Amateur radio operators maintain a network of digital radio stations that can send position data, text messages, and a few other types of data over a local or regional scale. This network is termed the Automated Packet Reporting System (APRS), and in the US it operates primarily on a frequency of 144.390 MHz at a speed of 1200 baud. While much of the on-air network feels very much like the late 1980s, the stations are increasingly connected to the internet. With the internet, data can be aggregated (e.g. this map) or sent over a longer distance than it would over VHF, enabling stations on opposite ends of the country and around the world to communicate via these text messages.
A few years ago, I found that VHF radio operators were using the APRS network as a beacon system to track propagation. One user created a map showing the lengths of paths that packets were taking in the network, and highlighted areas where the hops were longer than usual. It’s a neat map and a useful tool, but it requires an internet connection and its reliance on the APRS Internet System (APRS-IS) may [probably?] exclude or filter out entirely usable data—APRS-IS was not intended for propagation studies.
For the last few months, I have been working on a project to do a better job analyzing propagation using APRS data. The data that matter are local—packets heard here at my station—and no packets should be filtered out as duplicates because they took a different path through the network. Once the data are collected, they can be analyzed to find general network statistics, identify misconfigured stations, and spatial analysis can be conducted to show propagation.
Although my project is very much a work in progress, the rest of this post outlines the general plan for development and the current status.
Data collection begins with the antenna and radio, with the analog audio being sent to a computer (raspberry pi). Direwolf, an open-source packet decoder, is used to convert the audio signal into text. I use APRS-python (with some modifications that have yet to be incorporated by the main developer) to parse the text into more useful key:value data structures. Once the data are parsed, they are stored in a Postgres database using the Psycopg2 interface.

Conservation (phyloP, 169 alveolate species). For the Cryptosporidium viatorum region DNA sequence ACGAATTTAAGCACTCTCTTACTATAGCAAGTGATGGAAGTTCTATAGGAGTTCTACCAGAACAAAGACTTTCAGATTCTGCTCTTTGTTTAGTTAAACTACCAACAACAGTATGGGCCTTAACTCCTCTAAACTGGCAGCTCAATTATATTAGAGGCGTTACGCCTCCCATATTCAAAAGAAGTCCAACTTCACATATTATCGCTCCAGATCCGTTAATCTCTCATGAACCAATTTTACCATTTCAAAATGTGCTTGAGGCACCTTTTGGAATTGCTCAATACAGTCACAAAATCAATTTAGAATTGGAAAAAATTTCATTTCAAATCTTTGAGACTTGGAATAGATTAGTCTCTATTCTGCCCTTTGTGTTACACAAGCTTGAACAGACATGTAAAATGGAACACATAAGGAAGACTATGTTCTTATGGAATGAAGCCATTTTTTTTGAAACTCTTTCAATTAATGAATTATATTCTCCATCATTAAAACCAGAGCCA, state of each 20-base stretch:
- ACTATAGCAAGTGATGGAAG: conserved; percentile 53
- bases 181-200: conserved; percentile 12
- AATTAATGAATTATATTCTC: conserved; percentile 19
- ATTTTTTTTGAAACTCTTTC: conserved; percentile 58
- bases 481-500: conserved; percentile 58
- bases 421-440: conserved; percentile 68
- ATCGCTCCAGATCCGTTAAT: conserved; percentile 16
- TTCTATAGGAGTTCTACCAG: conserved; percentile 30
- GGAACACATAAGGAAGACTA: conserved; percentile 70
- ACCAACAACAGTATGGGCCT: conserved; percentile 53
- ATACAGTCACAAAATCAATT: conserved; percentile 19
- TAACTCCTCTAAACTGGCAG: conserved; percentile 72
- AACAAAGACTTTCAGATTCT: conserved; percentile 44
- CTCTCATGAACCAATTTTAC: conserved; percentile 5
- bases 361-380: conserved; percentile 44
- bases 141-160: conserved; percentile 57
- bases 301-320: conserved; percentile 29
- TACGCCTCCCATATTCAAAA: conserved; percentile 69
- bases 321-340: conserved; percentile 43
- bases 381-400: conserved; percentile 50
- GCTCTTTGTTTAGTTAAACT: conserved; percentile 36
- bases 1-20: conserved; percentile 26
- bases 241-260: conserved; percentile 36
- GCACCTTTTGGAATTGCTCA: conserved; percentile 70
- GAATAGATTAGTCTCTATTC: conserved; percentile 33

The storage database uses Postgres with PostGIS extensions for spatial functionality. When I started the project I used a very simple database schema, but it was not very convenient or efficient to query. I am now working on redesigning the database schema to match the different packet types and sub-packet types. Although it will increase the complexity of the code to get data into the database, I believe it will make querying the data far more efficient and convenient. Once I have the schema redesigned and functional, I intend to upload the code to reproduce the database, as well as the custom Python code, to Github under an open-source license.
I have done some preliminary analysis of test datasets using QGIS, and have a view or two created for common queries. One of these analyses is shown in the picture at the top of this post, with paths being drawn more thickly where traffic is higher and redder where the distance between endpoints is longer. Rewriting the database schema will break the query code I have written, so further development of the querying and visualizations will be deferred until the new schema is in place.
Eventually I am hoping to have a web interface (e.g. GeoMoose) for real-time visualization and analysis of the data. I have the GeoMoose test dataset working on my project computer, and look forward to having the radio data to display instead.